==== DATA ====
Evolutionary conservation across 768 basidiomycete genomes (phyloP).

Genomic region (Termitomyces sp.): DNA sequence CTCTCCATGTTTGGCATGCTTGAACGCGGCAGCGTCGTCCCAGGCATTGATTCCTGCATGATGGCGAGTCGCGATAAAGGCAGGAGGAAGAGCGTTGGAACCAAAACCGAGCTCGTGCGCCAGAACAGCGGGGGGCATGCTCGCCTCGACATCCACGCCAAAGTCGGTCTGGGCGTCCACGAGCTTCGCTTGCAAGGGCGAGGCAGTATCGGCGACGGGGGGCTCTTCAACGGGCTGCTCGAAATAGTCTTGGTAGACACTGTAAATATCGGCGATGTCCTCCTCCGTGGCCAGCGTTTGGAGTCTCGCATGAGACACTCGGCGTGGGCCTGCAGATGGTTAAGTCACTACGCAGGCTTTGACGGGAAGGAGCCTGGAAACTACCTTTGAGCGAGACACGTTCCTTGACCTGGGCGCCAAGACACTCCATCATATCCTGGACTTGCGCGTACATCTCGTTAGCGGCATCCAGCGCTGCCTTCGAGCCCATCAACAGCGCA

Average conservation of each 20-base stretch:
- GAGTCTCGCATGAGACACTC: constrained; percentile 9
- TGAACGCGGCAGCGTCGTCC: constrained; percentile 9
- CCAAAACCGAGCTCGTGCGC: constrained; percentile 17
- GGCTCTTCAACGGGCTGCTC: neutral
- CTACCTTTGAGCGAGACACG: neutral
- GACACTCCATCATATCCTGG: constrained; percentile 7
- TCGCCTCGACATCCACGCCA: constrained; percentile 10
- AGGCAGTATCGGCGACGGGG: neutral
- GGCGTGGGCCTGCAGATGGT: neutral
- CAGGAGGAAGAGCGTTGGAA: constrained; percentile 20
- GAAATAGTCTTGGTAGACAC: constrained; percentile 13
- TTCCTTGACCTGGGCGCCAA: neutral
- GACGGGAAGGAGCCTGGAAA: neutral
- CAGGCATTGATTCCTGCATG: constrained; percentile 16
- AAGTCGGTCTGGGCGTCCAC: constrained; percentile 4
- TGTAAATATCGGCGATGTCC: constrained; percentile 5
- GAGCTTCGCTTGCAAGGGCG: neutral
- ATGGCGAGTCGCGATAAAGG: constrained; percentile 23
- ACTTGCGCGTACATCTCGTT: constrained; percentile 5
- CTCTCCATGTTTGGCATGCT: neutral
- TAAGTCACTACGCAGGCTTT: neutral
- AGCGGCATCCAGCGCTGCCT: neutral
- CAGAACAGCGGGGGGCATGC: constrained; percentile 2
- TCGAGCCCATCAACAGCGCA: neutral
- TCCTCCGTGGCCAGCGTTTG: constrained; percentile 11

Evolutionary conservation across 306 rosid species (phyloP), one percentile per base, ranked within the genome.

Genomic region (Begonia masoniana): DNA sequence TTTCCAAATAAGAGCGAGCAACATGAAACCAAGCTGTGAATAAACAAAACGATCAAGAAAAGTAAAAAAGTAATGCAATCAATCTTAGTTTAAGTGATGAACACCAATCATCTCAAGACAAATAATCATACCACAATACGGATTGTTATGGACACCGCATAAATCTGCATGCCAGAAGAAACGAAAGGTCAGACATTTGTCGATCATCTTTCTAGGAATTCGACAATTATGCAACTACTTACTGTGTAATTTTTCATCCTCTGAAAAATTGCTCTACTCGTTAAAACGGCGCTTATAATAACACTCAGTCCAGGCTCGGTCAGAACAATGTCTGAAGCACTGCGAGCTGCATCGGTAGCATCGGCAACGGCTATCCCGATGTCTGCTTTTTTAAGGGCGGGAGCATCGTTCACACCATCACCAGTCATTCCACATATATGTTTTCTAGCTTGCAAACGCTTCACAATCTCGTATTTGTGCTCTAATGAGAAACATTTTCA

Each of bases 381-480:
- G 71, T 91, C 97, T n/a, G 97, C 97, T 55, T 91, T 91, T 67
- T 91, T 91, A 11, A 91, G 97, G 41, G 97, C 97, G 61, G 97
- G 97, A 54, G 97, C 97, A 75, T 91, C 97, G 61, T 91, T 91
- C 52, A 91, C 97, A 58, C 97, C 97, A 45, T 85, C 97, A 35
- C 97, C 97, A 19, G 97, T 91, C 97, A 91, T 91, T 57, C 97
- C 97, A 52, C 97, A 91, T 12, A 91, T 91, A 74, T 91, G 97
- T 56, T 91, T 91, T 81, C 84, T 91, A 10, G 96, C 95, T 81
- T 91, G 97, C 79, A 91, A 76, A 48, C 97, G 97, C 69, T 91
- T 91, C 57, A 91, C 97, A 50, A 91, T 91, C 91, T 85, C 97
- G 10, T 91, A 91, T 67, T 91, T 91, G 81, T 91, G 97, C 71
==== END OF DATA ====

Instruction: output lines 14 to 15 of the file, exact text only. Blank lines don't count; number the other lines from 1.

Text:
- GAAATAGTCTTGGTAGACAC: constrained; percentile 13
- TTCCTTGACCTGGGCGCCAA: neutral